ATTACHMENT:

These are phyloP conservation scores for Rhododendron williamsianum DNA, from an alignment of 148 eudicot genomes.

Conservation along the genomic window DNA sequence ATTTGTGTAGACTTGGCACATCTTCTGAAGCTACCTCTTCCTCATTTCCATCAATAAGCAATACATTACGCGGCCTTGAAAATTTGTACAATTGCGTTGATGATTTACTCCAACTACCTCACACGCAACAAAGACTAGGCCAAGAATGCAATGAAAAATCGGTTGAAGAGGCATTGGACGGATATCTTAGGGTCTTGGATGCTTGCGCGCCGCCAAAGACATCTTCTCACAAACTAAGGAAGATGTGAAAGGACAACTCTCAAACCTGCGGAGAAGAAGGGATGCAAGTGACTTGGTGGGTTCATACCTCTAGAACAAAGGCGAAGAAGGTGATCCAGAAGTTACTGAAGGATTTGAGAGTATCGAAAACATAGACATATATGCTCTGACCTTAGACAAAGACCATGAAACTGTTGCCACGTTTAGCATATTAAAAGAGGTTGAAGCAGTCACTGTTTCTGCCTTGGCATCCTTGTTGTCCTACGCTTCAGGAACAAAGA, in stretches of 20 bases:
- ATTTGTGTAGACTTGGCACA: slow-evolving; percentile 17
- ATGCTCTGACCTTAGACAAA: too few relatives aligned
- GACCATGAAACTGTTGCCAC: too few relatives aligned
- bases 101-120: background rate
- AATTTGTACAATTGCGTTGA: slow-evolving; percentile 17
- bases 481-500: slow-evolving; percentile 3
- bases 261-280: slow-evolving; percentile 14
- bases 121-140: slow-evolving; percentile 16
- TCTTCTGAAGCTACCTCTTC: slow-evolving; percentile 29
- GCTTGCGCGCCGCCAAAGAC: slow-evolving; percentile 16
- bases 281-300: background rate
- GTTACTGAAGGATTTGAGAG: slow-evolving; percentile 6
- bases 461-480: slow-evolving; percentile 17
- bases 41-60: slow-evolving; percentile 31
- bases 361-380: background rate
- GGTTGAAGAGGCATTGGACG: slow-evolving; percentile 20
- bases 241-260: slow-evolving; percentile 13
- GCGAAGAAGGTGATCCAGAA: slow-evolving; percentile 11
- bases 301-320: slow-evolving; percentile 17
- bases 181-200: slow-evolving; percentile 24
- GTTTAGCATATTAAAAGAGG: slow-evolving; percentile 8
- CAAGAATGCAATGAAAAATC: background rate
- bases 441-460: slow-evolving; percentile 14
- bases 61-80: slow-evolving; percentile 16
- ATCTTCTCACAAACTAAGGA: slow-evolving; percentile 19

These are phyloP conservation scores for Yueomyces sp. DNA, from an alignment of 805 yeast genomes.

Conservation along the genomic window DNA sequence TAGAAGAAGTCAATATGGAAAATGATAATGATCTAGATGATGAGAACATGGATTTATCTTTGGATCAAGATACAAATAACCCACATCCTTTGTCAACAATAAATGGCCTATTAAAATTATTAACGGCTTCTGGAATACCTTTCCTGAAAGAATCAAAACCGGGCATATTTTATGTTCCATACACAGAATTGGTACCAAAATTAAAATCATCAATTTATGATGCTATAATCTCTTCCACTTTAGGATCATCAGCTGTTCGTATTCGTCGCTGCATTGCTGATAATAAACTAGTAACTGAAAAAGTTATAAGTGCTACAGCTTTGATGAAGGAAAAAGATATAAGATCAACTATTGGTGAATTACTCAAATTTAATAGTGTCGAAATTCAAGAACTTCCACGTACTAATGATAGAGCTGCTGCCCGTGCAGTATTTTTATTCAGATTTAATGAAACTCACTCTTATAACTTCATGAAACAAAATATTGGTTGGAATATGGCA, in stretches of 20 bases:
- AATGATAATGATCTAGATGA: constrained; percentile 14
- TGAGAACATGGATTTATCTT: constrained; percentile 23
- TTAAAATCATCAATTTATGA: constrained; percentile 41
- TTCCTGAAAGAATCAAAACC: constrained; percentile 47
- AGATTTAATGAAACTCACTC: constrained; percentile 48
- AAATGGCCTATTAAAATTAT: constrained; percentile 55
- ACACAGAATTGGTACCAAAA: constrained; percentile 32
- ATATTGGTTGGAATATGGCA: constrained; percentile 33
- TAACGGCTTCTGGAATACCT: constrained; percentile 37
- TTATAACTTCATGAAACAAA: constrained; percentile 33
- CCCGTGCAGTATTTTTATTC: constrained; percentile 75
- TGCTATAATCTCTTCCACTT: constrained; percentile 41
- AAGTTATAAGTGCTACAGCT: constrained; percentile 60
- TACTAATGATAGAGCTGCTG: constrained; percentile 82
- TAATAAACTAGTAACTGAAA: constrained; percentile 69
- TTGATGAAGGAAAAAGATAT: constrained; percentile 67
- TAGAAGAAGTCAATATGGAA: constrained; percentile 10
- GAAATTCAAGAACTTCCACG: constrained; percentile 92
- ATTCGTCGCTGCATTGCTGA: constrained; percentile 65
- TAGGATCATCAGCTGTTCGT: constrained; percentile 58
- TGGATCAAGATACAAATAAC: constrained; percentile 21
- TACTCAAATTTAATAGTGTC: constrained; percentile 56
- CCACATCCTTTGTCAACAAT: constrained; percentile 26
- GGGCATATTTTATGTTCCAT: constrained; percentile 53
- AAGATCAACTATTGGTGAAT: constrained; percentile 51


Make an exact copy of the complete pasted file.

These are phyloP conservation scores for Rhododendron williamsianum DNA, from an alignment of 148 eudicot genomes.

Conservation along the genomic window DNA sequence ATTTGTGTAGACTTGGCACATCTTCTGAAGCTACCTCTTCCTCATTTCCATCAATAAGCAATACATTACGCGGCCTTGAAAATTTGTACAATTGCGTTGATGATTTACTCCAACTACCTCACACGCAACAAAGACTAGGCCAAGAATGCAATGAAAAATCGGTTGAAGAGGCATTGGACGGATATCTTAGGGTCTTGGATGCTTGCGCGCCGCCAAAGACATCTTCTCACAAACTAAGGAAGATGTGAAAGGACAACTCTCAAACCTGCGGAGAAGAAGGGATGCAAGTGACTTGGTGGGTTCATACCTCTAGAACAAAGGCGAAGAAGGTGATCCAGAAGTTACTGAAGGATTTGAGAGTATCGAAAACATAGACATATATGCTCTGACCTTAGACAAAGACCATGAAACTGTTGCCACGTTTAGCATATTAAAAGAGGTTGAAGCAGTCACTGTTTCTGCCTTGGCATCCTTGTTGTCCTACGCTTCAGGAACAAAGA, in stretches of 20 bases:
- ATTTGTGTAGACTTGGCACA: slow-evolving; percentile 17
- ATGCTCTGACCTTAGACAAA: too few relatives aligned
- GACCATGAAACTGTTGCCAC: too few relatives aligned
- bases 101-120: background rate
- AATTTGTACAATTGCGTTGA: slow-evolving; percentile 17
- bases 481-500: slow-evolving; percentile 3
- bases 261-280: slow-evolving; percentile 14
- bases 121-140: slow-evolving; percentile 16
- TCTTCTGAAGCTACCTCTTC: slow-evolving; percentile 29
- GCTTGCGCGCCGCCAAAGAC: slow-evolving; percentile 16
- bases 281-300: background rate
- GTTACTGAAGGATTTGAGAG: slow-evolving; percentile 6
- bases 461-480: slow-evolving; percentile 17
- bases 41-60: slow-evolving; percentile 31
- bases 361-380: background rate
- GGTTGAAGAGGCATTGGACG: slow-evolving; percentile 20
- bases 241-260: slow-evolving; percentile 13
- GCGAAGAAGGTGATCCAGAA: slow-evolving; percentile 11
- bases 301-320: slow-evolving; percentile 17
- bases 181-200: slow-evolving; percentile 24
- GTTTAGCATATTAAAAGAGG: slow-evolving; percentile 8
- CAAGAATGCAATGAAAAATC: background rate
- bases 441-460: slow-evolving; percentile 14
- bases 61-80: slow-evolving; percentile 16
- ATCTTCTCACAAACTAAGGA: slow-evolving; percentile 19

These are phyloP conservation scores for Yueomyces sp. DNA, from an alignment of 805 yeast genomes.

Conservation along the genomic window DNA sequence TAGAAGAAGTCAATATGGAAAATGATAATGATCTAGATGATGAGAACATGGATTTATCTTTGGATCAAGATACAAATAACCCACATCCTTTGTCAACAATAAATGGCCTATTAAAATTATTAACGGCTTCTGGAATACCTTTCCTGAAAGAATCAAAACCGGGCATATTTTATGTTCCATACACAGAATTGGTACCAAAATTAAAATCATCAATTTATGATGCTATAATCTCTTCCACTTTAGGATCATCAGCTGTTCGTATTCGTCGCTGCATTGCTGATAATAAACTAGTAACTGAAAAAGTTATAAGTGCTACAGCTTTGATGAAGGAAAAAGATATAAGATCAACTATTGGTGAATTACTCAAATTTAATAGTGTCGAAATTCAAGAACTTCCACGTACTAATGATAGAGCTGCTGCCCGTGCAGTATTTTTATTCAGATTTAATGAAACTCACTCTTATAACTTCATGAAACAAAATATTGGTTGGAATATGGCA, in stretches of 20 bases:
- AATGATAATGATCTAGATGA: constrained; percentile 14
- TGAGAACATGGATTTATCTT: constrained; percentile 23
- TTAAAATCATCAATTTATGA: constrained; percentile 41
- TTCCTGAAAGAATCAAAACC: constrained; percentile 47
- AGATTTAATGAAACTCACTC: constrained; percentile 48
- AAATGGCCTATTAAAATTAT: constrained; percentile 55
- ACACAGAATTGGTACCAAAA: constrained; percentile 32
- ATATTGGTTGGAATATGGCA: constrained; percentile 33
- TAACGGCTTCTGGAATACCT: constrained; percentile 37
- TTATAACTTCATGAAACAAA: constrained; percentile 33
- CCCGTGCAGTATTTTTATTC: constrained; percentile 75
- TGCTATAATCTCTTCCACTT: constrained; percentile 41
- AAGTTATAAGTGCTACAGCT: constrained; percentile 60
- TACTAATGATAGAGCTGCTG: constrained; percentile 82
- TAATAAACTAGTAACTGAAA: constrained; percentile 69
- TTGATGAAGGAAAAAGATAT: constrained; percentile 67
- TAGAAGAAGTCAATATGGAA: constrained; percentile 10
- GAAATTCAAGAACTTCCACG: constrained; percentile 92
- ATTCGTCGCTGCATTGCTGA: constrained; percentile 65
- TAGGATCATCAGCTGTTCGT: constrained; percentile 58
- TGGATCAAGATACAAATAAC: constrained; percentile 21
- TACTCAAATTTAATAGTGTC: constrained; percentile 56
- CCACATCCTTTGTCAACAAT: constrained; percentile 26
- GGGCATATTTTATGTTCCAT: constrained; percentile 53
- AAGATCAACTATTGGTGAAT: constrained; percentile 51